Vovici Community Builder and Feedback Intelligence, version 4.0
Vovici, United States
Date of review: November 2008
What it does
Web-based suite for building online research communities and custom panels, for both quantitative and qualitative research. Allows you to create fully branded respondent community portals easily, using an online point-and-click interface. Feedback Intelligence module offers sophisticated dashboard and drilldown reporting systems for individualised reporting to stakeholders across the enterprise from multiple data sources, and integrated with Business Objects
Ease of use
Compatibility with other software
Value for money
Annual fees in US dollars: Community Builder module starts at $24,995 for up to three named users; Enterprise Feedback Management module starts at $24,995 plus $1,500 for each portal user.
- Standardise and co-ordinate surveys, questions and measurements across all a company’s survey activities
- Requires no web programming or HTML skills for the most part
- Platform independent – Windows, Mac or Linux with any modern browser
- Integrates with Oracle CRM and a range of industry standard CRM systems
- No built-in incentive or reward management
- Can only execute surveys created in the Vovici EFM survey module
- Relatively expensive
Today more and more companies are realising the benefit of building online panels of customers to involve in research. The idea is simple, but the reality can be complex and costly to deliver from a technical standpoint. Whether firms try to build them for themselves or park the problem with a research agency, it is an area crying out for an off-the-shelf solution like the new Vovici Community Builder, which was released last month and effectively relaunches the concept of the panel management tool for the demands of Web 2.0-style research.
The product is a completely web-based suite which sits astride a database of contacts or panellists, and allows you to interface directly with the Vovici EFM survey engine as well as other enterprise platforms or CRM systems – such Siebel or Hyperion – so that sample selections can refer to real behavioural data from recent transactions for that customer. Configuring the interfaces with other enterprise data sources is, understandably, beyond the lay user, but once these have set up a customer’s purchase history can be used just like any other piece of panel profile data, such as age or location, or be used to drive sample selections for just-in-time research.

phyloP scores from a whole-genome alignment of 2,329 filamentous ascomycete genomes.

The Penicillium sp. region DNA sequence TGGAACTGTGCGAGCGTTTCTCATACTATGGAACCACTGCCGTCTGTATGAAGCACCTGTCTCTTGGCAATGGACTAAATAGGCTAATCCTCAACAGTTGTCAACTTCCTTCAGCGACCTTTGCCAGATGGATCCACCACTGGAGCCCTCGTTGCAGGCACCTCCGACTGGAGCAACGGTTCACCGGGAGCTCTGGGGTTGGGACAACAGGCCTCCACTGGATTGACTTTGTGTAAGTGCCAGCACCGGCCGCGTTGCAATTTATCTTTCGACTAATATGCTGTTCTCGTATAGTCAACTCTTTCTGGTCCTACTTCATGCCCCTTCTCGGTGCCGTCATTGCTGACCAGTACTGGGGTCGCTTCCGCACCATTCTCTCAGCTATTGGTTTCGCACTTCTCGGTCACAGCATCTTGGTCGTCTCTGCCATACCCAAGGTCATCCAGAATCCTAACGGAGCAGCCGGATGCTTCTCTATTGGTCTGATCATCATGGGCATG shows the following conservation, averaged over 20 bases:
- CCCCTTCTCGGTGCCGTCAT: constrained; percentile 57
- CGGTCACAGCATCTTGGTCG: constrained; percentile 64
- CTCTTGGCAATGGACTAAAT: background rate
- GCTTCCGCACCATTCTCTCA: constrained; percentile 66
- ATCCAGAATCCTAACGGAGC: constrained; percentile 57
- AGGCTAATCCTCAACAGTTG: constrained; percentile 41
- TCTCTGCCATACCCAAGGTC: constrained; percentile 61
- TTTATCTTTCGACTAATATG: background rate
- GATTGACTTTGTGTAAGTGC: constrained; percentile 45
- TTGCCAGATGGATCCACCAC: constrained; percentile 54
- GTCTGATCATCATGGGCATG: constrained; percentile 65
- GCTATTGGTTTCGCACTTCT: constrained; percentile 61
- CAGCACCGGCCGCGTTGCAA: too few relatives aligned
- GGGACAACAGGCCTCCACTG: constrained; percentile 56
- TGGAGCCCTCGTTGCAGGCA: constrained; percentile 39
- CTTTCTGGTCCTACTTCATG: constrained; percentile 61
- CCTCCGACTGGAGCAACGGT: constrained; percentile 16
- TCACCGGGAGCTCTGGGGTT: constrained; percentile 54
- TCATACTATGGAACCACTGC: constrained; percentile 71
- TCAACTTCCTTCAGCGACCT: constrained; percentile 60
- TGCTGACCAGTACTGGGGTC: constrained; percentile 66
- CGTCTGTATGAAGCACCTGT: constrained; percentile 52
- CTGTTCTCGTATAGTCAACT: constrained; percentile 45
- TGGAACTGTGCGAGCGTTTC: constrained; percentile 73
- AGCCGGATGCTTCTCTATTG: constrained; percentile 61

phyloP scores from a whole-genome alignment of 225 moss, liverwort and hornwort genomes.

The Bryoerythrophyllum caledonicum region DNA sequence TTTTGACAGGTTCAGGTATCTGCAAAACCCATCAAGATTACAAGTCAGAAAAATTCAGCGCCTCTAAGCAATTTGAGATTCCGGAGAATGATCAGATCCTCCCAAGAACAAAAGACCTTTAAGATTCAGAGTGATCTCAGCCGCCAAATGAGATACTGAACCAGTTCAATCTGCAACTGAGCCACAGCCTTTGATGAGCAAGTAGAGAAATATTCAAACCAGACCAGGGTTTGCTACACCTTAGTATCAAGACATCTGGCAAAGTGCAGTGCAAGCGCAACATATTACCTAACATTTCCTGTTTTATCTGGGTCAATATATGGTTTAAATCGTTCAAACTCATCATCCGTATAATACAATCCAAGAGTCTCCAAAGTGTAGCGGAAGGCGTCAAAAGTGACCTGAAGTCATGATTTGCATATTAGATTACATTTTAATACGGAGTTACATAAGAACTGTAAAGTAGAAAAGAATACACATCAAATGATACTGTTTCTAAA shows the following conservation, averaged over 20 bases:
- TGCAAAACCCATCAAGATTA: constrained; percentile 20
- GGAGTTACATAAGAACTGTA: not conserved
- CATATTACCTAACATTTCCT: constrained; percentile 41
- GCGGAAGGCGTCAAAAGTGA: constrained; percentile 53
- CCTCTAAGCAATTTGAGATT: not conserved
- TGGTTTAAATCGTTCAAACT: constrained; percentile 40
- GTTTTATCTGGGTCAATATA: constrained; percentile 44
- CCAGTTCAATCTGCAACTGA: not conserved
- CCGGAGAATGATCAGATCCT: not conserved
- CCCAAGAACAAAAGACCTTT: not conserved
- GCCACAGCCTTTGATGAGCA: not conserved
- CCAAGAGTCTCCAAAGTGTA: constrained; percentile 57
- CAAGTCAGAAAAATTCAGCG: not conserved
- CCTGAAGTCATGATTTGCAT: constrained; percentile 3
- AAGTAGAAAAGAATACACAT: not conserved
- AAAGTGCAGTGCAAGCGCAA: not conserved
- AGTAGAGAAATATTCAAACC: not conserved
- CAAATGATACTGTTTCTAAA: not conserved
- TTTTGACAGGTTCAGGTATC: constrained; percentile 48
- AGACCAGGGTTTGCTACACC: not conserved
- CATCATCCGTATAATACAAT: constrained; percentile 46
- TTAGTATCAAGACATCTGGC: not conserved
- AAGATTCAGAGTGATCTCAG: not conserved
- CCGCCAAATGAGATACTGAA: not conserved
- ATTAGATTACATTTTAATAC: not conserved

The Portal Builder
At the heart of the software is the Portal Builder, in which you design the pages of the community site your target panel members will visit. It is effectively a content management system which allows you to lay out pages with placeholders for content that will be streamed in from other sources, and which you can arrange neatly in different columns and boxes in the way most websites are organised these days. So, in the centre you could choose to put a list of the surveys the respondent is invited to some introductory text above, headlines from the current community newsletter on the left, highlights of recent survey results on the right and so on. The portal has built-in support for just about all of the objects you are likely to need to add when building a research community site: a profile editor so panellists can view and update their personal data; current survey invitations; past surveys taken; containers for welcome messages, help and links to more information or contacts. The list reaches far into the Web 2.0 milieu: you can add forums for collaborative discussion, blogs for respondents to view and react to, data mash-ups.
There is also a wealth of collaborative tools, from a simple suggestion box to access-controlled forums that can be used for asynchronous focus groups, so that quantitative surveys can be backed up by some selective qual work or vice versa. The highly modular approach means that any tool can be access controlled, and only available to invited participants. And if you are concerned that this portal page is getting a bit busy, it is easy to spread it across a series of tabbed pages, which you can title and organise how you like. There is a large template library, and it is very simple to create an overall theme with your own imagery and branding.